I don't "soap box" very often, but this is one of those times. No ranting, just an observation -- hopefully one with which all who value Florida's snook population will agree.
Essentially, snook harvest will remain closed on Florida's Gulf coast and adjacent waters through Sept. 1, 2011. That means the snook stamp (required for harvest) is unnecessary this year and Gulf Coast anglers who purchased one can apply for a refund ($2 or $10 depending on purchase date). It's my opinion that fishermen should only apply for these refunds in cases of dire financial need.
Okay, hopefully that didn't anger anyone, but consider the situation. If ever there was a time when a fishery needed funding, this is it. January 2010 saw one of the coldest winters in Florida's history. Sunshine State temperatures have dipped deeply before, but this year saw an extended period of freezing temperatures that levied a tragic toll on our snook. Hundreds of thousands were lost -- many yearlings and lots of big brood stock. This was very bad.
Florida's Fish and Wildlife Conservation Commission acted valiantly to protect the remaining linesiders by keeping the season closed, thereby skipping the traditional spring harvest and protecting snook all the way through their summer spawning season. With an executive order that took effect at 12:01 a.m. on Jan. 16, the FWC extended the snook closure through September. Prior to the executive order, snook season traditionally closed Dec. 15-Jan. 31 and June-Aug. on the Atlantic Coast; Dec.-Feb. and May-Aug. in the Gulf of Mexico, Monroe County and Everglades National Park (Editor's Note: For more information on the closing, check out David Brown's column "The big chill").
Recently, the FWC extended the 2010 closure to Sept. 16 for the purpose of evaluating the species' status and determining the possible need for further restriction. (Editor's Note: For more information on this extension, check out David Brown's column "The line on linesiders"). Upon review of the latest available information on the status of the snook population, in addition to public input, the Commission ruled to reopen the recreational harvest season for snook on Sept. 17 in Atlantic state waters and maintain a catch-and-release snook fishery in Gulf state waters.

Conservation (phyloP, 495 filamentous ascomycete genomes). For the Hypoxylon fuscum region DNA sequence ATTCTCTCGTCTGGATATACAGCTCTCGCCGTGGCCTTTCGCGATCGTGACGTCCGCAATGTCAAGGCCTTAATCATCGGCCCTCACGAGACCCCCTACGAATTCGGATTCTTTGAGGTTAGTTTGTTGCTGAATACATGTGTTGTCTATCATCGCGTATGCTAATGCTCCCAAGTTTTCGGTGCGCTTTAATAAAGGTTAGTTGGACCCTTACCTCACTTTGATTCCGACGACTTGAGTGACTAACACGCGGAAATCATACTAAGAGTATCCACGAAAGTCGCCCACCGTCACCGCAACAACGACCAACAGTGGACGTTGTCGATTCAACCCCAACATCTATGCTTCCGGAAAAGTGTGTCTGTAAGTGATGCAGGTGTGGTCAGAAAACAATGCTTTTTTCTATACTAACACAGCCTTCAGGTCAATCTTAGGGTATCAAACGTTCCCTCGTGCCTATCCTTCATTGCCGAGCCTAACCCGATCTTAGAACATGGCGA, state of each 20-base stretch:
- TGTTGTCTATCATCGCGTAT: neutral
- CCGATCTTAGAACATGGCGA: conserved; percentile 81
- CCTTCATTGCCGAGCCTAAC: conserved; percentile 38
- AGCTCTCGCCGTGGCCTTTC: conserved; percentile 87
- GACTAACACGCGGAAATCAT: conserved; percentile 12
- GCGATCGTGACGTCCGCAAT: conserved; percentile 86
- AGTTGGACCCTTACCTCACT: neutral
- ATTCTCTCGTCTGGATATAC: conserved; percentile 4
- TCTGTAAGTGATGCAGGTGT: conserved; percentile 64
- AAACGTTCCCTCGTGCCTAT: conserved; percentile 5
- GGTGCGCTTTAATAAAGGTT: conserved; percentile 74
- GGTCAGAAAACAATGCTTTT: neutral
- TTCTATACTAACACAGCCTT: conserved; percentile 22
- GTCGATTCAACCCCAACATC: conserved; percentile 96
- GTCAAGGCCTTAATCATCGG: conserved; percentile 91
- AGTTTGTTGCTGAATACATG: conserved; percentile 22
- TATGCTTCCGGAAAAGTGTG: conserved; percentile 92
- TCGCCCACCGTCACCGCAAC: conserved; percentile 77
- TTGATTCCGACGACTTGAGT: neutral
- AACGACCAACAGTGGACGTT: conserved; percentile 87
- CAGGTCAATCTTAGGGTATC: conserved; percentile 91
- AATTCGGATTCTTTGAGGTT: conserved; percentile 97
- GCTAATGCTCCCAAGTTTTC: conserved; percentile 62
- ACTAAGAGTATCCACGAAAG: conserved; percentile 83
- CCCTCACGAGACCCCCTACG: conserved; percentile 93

In Atlantic state waters, recreational snook harvest will remain open until the normally scheduled closure on Dec. 15, 2010. The season will remain closed through the spring until September 1, 2011. In Gulf state waters, Everglades National Park and Monroe County state and federal waters the snook fishery will remain closed until Sept. 1, 2011. Catch-and-release snook fishing remains legal during snook harvest closures without a snook permit.
So, this brings us back to the issue of snook permit refunds. Per 379.354(8)(c) of the Florida Statutes, revenue generated from the sale of snook permits is used exclusively for programs to benefit the snook population. It's safe to assume that we've established the dire needs of Florida's snook population.
From a consumer's perspective, snook stamps are valid statewide, so you'll still have about three months to use them on the Atlantic Coast. Also, if you found the cash for a snook permit -- in addition to the basic saltwater license fee -- you're probably an avid angler who'll drop more than $10 each time you walk into a tackle shop.
In fairness, anyone taking a snook stamp refund is not dooming the species, nor are they standing in the way of snook recovery. Don't let anyone make you feel bad about managing your money as you see fit. However, for those with the financial flexibility to take it or leave it, the refund option provides a good old-fashioned gut check.
Aside from a few folks in the state's accounting office, it's unlikely anyone will know what decision you made. In a couple of years, if all goes well and snook numbers are up, you'll know.
For Voluntary Snook Permit Refund 2010 information, click here.